Developers Pitch Major Reconfiguration of Kenmore Square

An architects' rendering of the hotel and public plaza being proposed for the western edge of Kenmore Square. Rendering by Reed Hilderbrand Landscape Architects, courtesy of BPDA.
An architects' rendering of the hotel and public plaza being proposed for the western edge of Kenmore Square. Rendering by Reed Hilderbrand Landscape Architects, courtesy of BPDA.

A developer’s deep pockets are providing a major boost to a plan to reconfigure Kenmore Square as part of a hotel development project that will face a key public meeting next Monday before the Boston Planning and Development Agency (BPDA).

In essence, the developers, who own the single-story Citizens Bank building at the corner of Commonwealth and Beacon, would like to execute a land swap with the city to move their triangular property out into the city-owned right of way in Kenmore Square in order to build a 27-story luxury hotel there.

In exchange, they would build a new street connection through the current bank property, which would simplify and re-route traffic moving through the western gateway to Kenmore Square. They also propose to build an expanded public plaza in the middle of the square, new crosswalks, more direct pedestrian routes and a circuit of protected bikeways around the project:

The current layout of Kenmore Square: Commonwealth Avenue runs east-to-west at the top of the diagram, and Beacon Street cutting diagonally from lower left to upper right. The Kenmore Square Green Line stop is just off the right edge of the diagram, and the developers' property is the brown flatiron building just left of center in the corner between Commonwealth Avenue and Beacon Street. Courtesy of Cupola Media for Speck & Associates.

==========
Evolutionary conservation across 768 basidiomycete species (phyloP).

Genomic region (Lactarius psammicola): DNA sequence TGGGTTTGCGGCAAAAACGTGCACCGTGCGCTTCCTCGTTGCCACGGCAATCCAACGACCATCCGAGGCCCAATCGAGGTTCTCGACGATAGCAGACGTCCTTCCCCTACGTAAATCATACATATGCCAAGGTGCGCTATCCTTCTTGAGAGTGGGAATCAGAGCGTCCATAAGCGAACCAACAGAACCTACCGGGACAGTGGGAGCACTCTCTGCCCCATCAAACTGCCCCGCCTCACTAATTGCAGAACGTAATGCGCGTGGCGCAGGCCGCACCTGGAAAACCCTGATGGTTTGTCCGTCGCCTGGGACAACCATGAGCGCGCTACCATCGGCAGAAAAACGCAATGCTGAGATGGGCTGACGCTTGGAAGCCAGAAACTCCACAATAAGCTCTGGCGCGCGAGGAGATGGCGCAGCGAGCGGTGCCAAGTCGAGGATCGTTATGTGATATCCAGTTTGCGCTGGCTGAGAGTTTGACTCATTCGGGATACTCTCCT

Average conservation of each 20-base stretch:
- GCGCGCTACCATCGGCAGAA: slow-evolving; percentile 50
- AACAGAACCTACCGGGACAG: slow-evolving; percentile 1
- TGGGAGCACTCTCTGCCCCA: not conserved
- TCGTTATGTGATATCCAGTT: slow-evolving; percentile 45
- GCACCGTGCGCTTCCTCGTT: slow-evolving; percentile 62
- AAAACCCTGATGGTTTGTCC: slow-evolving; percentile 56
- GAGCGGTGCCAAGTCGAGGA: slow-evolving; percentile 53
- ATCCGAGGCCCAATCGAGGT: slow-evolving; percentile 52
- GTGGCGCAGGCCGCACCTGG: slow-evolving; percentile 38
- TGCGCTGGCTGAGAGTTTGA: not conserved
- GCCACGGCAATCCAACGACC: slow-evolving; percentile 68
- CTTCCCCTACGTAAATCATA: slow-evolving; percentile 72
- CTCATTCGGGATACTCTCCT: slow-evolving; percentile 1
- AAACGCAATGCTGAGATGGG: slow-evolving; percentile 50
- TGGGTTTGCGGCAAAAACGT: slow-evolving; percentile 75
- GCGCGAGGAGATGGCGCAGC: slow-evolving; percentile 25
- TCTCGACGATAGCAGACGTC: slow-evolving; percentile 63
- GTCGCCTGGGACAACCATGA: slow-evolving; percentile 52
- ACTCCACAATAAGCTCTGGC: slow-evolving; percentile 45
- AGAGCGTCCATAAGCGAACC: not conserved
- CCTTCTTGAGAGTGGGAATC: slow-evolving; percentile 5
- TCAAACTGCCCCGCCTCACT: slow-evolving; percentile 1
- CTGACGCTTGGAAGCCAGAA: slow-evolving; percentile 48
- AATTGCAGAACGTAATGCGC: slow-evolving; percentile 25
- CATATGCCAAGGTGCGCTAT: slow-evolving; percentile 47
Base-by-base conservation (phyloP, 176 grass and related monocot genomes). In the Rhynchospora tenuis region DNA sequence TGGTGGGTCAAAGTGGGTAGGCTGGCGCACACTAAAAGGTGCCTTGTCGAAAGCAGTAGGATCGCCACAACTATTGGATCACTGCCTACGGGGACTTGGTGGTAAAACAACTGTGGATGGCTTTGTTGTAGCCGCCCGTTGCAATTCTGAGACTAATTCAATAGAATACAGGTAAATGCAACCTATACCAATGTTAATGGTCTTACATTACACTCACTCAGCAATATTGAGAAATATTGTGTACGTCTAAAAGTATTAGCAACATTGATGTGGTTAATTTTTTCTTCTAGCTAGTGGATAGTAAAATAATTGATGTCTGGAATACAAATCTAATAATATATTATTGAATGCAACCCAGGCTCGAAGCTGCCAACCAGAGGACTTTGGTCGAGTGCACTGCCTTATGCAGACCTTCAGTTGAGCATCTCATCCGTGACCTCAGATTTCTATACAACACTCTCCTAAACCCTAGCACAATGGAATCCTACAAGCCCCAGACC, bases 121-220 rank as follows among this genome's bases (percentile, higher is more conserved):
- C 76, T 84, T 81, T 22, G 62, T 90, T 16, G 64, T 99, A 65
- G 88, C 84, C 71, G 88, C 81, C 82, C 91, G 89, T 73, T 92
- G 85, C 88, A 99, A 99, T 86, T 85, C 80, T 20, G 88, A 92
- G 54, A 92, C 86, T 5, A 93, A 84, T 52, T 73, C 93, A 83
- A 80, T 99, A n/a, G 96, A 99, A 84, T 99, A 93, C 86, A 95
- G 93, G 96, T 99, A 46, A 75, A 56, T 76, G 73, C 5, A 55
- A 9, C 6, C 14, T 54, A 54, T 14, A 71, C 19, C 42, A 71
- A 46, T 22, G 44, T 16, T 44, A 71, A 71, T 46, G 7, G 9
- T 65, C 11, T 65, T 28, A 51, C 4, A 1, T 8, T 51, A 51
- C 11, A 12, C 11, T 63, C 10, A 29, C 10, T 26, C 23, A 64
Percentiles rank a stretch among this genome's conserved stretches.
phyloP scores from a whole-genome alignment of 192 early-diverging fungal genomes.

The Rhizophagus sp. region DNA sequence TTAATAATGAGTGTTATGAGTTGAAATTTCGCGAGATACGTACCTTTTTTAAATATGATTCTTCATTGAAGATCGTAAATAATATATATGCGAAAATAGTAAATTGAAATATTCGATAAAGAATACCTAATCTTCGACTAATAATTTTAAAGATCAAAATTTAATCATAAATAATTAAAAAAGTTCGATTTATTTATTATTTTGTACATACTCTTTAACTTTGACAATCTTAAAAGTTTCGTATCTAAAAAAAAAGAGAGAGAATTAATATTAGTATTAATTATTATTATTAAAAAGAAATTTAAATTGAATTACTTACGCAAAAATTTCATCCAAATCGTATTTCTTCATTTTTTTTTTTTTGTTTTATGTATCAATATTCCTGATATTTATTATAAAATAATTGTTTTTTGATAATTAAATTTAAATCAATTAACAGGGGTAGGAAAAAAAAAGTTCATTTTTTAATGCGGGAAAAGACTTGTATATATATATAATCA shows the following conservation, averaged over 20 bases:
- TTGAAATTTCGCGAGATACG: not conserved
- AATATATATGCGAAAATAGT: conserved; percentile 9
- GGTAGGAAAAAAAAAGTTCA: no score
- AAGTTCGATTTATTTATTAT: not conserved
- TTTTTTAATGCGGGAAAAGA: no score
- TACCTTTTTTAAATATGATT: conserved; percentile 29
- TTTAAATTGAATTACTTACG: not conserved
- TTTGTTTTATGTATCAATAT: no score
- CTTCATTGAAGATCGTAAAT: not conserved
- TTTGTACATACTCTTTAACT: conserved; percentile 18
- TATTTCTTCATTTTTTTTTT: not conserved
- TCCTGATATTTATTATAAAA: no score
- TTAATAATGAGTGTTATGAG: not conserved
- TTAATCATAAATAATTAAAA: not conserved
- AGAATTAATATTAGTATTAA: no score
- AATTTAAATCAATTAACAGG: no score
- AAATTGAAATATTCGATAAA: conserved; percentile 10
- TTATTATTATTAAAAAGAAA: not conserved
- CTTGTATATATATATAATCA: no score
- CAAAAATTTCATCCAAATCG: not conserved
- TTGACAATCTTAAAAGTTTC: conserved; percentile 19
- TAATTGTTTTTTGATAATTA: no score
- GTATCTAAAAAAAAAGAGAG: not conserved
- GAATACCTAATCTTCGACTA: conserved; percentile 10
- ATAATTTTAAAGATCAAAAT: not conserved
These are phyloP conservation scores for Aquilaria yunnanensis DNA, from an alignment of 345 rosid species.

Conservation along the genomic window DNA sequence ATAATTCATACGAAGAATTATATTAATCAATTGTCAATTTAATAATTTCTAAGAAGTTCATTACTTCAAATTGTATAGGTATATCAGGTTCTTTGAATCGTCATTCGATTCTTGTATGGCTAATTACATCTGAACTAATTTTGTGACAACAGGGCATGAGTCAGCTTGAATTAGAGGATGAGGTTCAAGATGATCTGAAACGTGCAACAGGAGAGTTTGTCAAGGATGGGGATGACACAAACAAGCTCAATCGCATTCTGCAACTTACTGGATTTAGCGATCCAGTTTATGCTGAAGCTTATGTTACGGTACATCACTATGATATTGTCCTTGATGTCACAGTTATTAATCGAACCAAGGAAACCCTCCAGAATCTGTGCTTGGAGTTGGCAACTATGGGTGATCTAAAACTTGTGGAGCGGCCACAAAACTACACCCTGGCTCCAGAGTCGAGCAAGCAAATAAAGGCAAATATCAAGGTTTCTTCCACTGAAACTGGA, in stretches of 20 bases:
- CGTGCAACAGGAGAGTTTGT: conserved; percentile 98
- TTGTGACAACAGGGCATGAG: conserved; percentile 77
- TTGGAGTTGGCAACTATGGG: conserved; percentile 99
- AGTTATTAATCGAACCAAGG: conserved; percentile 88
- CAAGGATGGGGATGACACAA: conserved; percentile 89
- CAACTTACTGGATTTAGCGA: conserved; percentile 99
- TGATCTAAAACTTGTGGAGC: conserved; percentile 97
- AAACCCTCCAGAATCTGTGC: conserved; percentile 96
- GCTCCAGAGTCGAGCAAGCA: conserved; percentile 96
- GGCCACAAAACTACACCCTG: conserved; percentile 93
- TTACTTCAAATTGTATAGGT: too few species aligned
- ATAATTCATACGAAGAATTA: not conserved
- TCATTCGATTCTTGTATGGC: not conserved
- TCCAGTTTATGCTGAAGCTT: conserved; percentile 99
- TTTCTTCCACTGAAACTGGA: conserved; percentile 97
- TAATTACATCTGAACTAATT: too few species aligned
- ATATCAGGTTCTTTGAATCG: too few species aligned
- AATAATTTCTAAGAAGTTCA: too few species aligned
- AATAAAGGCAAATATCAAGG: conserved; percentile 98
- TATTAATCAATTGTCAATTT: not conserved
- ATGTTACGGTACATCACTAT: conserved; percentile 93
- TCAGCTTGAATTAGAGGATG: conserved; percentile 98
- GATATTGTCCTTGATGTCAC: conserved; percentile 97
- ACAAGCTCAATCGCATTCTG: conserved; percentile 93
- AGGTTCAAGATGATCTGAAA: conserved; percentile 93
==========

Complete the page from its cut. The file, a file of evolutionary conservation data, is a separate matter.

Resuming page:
The current layout of Kenmore Square. The Kenmore Square Green Line stop is just off the right edge of the diagram, and the developers’ property is the brown flatiron building just left of center in the corner between Commonwealth Avenue and Beacon Street. Courtesy of Cupola Media for Speck & Associates.
The proposed reconfiguration creates a new street to handle the square' westbound traffic on Beacon Street and eastbound traffic from Commonwealth Avenue, thus making room for additional public space and shorter pedestrian crossings in Kenmore Square. Courtesy of Cupola Media for Speck & Associates.
The proposed reconfiguration creates a new one-way loop around the western edge of the square to make room for additional public space, shorter pedestrian crossings and new pedestrian routes through the square. Courtesy of Cupola Media for Speck & Associates.

 

 

The reconfiguration plan is the brainchild of local planner Jeff Speck, author of the book Walkable City Rules: 101 Steps to Making Cities Better Places, who has been retained as a consultant to the developers.

Speck wrote about his plan in a February essay for Streetsblog USA. By “pulling the transition from Commonwealth to Beacon out of the square,” Speck wrote then, “it no longer conflicts with pedestrian flows. The result is a Kenmore Square whose heart is a public space rather than a busy roadway.”

Most public street redesigns of this scale require an extensive public process just to come up with a conceptual plan. In this case, that process has been bypassed by a for-profit developer – and while this proposal seems to bring abundant benefits to car-free users of Kenmore Square, advocates should still feel empowered to discuss alternatives through the city’s development review process.